The value of in-utero magnetic resonance imaging in ultrasound diagnosed foetal isolated cerebral ventriculomegaly.
ABSTRACT To assess whether magnetic resonance imaging (MRI) is a useful adjunct to ultrasound (US) when imaging cases of foetal isolated cerebral ventriculomegaly. To assess whether, in such cases, ventricular morphology is a useful indicator for the underlying pathology, as has recently been suggested.
A retrospective analysis was undertaken of 30 cases of isolated ventriculomegaly diagnosed using US and referred for in utero MRI. The gestational age of each case was noted and the MRI report. Both ventricles were measured and each case was categorized according to severity and morphology. The MRI report was compared to the final diagnosis.
Of the 30 cases evaluated 18 had mild ventriculomegaly (<15 mm; gestational age range 20-31 weeks, mean 22.8, median 22) and 12 had severe ventriculomegaly (>15 mm; gestational age range 21-37 weeks, mean 28, median 28.5). Additional abnormalities were found in 50% of cases overall (44% mild, 58% severe) using MRI.
Using MRI additional abnormalities were identified in 50% of the foetuses. The morphology of the cases did not suggest underlying pathology in this group. In utero MRI is a useful adjunct to US in cases of foetal cerebral ventriculomegaly referred after initial diagnosis using US.
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ABSTRACT: Dilatation of the fetal cerebral ventricles (ventriculomegaly) is a generic sonographic sign common to several pathological entities carrying different prognoses. The main causes of fetal ventriculomegaly are aqueductal stenosis, Chiari II malformation, Dandy-Walker complex and agenesis of the corpus callosum. Ventriculomegaly is easily recognized by ultrasound by measuring the atrial width. This simple measure allows the recognition of mild forms of ventricular dilatation and is used as a screening method for ventriculomegaly. However, although the diagnosis of ventriculomegaly is easy, the prenatal identification of the cause of ventricular dilatation is a more difficult task. To this end, the evaluation of the posterior fossa in association with the visualization of the corpus callosum is a useful landmark. Research into the cause of ventriculomegaly is clinically useful, since the prognosis mainly depends on the etiology and on the presence of associated anomalies. In this article the role of prenatal sonography in recognizing the cause of ventriculomegaly and the prognostic value of the prenatal sonographic findings are discussed.Journal of Perinatal Medicine 02/2004; 32(1):5-12. · 1.95 Impact Factor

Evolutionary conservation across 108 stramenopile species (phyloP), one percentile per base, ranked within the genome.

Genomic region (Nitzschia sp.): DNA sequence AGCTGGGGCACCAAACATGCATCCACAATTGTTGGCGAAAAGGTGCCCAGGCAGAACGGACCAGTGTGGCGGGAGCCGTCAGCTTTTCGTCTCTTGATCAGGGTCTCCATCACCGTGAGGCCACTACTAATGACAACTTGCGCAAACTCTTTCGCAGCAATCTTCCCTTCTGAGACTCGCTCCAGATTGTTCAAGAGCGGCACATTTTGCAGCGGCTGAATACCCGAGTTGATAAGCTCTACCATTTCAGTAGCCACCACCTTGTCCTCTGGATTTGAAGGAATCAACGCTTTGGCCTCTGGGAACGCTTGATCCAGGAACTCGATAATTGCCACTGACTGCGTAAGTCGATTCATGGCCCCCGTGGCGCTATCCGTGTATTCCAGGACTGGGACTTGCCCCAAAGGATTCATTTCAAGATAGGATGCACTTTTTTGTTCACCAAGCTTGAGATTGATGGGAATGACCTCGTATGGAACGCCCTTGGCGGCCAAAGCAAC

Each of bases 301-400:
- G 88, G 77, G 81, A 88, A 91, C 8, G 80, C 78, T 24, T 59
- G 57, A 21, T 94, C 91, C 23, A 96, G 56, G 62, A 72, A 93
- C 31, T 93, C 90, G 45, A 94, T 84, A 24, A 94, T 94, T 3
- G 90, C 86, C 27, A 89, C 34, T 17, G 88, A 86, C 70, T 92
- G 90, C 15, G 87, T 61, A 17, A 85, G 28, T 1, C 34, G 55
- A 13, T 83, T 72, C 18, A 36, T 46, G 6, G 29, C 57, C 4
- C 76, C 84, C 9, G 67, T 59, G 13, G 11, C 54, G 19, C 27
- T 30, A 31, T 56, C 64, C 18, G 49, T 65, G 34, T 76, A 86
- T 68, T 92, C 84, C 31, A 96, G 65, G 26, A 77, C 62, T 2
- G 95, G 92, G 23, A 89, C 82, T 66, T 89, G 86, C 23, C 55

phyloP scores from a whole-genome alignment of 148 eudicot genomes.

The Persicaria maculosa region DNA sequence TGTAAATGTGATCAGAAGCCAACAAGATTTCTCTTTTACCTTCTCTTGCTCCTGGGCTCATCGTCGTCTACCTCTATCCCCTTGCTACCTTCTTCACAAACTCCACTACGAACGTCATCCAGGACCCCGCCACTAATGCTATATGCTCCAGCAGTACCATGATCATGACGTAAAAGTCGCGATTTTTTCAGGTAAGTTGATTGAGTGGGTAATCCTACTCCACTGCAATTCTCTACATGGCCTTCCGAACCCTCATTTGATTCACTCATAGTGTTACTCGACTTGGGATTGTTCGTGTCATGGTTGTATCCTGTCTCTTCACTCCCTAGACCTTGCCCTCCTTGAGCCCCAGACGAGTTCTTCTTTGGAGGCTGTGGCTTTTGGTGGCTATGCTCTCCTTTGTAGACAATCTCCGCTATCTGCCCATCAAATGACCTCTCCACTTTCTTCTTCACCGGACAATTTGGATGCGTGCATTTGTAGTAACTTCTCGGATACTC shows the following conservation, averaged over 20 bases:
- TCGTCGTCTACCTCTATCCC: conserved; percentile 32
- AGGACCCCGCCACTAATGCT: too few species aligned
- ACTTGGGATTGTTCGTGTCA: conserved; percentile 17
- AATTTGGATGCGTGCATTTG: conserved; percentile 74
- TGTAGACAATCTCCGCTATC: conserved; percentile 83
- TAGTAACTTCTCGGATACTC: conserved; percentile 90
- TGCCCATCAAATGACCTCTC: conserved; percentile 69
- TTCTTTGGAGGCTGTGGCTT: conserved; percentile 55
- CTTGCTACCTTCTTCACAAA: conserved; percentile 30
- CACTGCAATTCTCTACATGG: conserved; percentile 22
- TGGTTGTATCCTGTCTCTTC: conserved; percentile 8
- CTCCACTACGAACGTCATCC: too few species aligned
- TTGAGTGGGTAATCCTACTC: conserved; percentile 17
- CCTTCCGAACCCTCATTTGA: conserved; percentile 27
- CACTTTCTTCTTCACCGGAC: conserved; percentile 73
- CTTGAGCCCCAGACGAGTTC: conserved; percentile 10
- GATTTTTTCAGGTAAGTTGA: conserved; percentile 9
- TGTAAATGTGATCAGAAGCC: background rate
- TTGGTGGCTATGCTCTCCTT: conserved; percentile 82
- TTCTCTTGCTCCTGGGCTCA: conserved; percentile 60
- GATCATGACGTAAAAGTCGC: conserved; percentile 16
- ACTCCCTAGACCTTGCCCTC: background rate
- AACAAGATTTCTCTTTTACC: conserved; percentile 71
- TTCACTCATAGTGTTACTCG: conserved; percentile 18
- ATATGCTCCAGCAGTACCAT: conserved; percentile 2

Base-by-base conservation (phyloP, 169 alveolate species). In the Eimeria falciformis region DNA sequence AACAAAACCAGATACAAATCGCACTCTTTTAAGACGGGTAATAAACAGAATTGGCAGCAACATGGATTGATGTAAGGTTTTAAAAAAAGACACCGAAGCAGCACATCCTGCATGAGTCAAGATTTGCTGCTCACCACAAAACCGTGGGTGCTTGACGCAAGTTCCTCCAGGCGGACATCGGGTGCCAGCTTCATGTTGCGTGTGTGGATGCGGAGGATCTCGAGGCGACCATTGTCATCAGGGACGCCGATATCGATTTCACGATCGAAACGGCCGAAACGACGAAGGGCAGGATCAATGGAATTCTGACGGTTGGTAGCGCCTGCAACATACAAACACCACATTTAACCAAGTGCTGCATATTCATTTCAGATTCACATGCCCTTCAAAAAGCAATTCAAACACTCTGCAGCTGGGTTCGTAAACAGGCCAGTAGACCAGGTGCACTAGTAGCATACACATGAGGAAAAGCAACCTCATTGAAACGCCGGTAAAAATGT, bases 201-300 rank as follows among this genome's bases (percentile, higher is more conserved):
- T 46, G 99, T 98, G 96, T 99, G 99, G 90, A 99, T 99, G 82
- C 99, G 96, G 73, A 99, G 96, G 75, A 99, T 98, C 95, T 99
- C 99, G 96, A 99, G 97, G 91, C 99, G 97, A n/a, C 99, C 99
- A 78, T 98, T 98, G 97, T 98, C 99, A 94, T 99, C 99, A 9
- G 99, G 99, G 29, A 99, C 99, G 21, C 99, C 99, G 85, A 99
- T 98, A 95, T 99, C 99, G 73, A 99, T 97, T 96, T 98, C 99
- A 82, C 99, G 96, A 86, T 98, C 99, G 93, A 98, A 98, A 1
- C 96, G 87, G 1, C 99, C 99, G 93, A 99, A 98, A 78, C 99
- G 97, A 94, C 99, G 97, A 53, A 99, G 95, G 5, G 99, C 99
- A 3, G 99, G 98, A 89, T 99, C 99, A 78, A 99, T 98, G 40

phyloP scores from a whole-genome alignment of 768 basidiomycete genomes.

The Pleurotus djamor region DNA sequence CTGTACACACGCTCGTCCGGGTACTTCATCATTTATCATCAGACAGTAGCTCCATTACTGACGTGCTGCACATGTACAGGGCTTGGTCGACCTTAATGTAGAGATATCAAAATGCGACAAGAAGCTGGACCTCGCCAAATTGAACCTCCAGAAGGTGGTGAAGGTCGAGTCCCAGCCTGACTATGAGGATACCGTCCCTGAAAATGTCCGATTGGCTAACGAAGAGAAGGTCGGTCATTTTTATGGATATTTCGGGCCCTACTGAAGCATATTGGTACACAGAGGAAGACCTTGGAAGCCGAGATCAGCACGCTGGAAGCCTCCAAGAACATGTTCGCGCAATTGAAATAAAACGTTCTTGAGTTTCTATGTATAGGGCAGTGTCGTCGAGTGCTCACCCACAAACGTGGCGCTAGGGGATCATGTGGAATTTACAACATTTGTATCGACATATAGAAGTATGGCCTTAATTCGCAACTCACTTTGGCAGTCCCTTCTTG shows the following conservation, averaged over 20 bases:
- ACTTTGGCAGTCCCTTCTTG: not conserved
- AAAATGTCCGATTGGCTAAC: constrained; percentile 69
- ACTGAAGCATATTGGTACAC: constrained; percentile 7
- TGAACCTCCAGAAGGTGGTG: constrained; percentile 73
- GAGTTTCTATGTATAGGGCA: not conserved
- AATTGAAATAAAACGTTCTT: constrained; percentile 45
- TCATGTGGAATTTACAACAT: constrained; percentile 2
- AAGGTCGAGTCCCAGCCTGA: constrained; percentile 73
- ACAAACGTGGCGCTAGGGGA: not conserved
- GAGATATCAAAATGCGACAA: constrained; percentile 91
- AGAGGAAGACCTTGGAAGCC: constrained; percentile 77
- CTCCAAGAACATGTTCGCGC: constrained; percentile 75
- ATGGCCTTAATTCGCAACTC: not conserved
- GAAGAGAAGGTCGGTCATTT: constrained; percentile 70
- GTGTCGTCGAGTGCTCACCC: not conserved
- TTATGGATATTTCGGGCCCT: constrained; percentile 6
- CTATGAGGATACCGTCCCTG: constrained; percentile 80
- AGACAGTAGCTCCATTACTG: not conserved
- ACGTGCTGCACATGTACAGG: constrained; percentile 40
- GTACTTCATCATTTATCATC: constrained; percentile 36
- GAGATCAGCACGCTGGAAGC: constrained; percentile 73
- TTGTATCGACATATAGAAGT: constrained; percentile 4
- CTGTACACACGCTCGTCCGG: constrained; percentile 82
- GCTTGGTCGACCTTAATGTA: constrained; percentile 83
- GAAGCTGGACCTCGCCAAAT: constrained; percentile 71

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ABSTRACT: The normal fetal lateral ventricular diameter remains stable at 10 mm over gestation. Mild ventriculomegaly, defined as a lateral ventricular diameter of >or=10 mm but <or=15 mm or a choroid-lateral ventricular separation >or=3 mm but <or=8 mm occurs bilaterally in 0.15-0.7% of fetuses and unilaterally in 0.07% of pregnancies. This finding is associated with an increased risk of fetal chromosomal abnormalities, congenital anomalies and infections, syndromes, perinatal death, and childhood developmental delays. Prenatal evaluation includes targeted sonographic examination for central nervous system and extra-central nervous system abnormalities, and diagnostic amniocentesis for chromosomal analysis and infectious disease studies. Individualized patient counseling is based on these test results. Optimal postnatal care involves appropriate pediatric neurologic and developmental specialists.Obstetrical and Gynecological Survey 06/2003; 58(6):407-14. · 2.51 Impact Factor
Article: Obstetric MR imaging.[show abstract] [hide abstract]
ABSTRACT: The surge in the development of fast magnetic resonance (MR) techniques has revolutionized our ability to image the pregnant patient and the fetus. Fast MR imaging techniques provide excellent resolution for imaging the maternal and fetal anatomies without the need for sedation. This article addresses the use of fast MR imaging techniques in the evaluation of the pregnant patient for adnexal masses, pelvimetry, hydroureteronephrosis of pregnancy, and placenta accreta. In addition, fetal anomalies for which MR imaging has proved useful, such as ventriculomegaly, arachnoid cysts, and abdominal masses, are described.Radiology 07/1999; 211(3):609-17. · 6.34 Impact Factor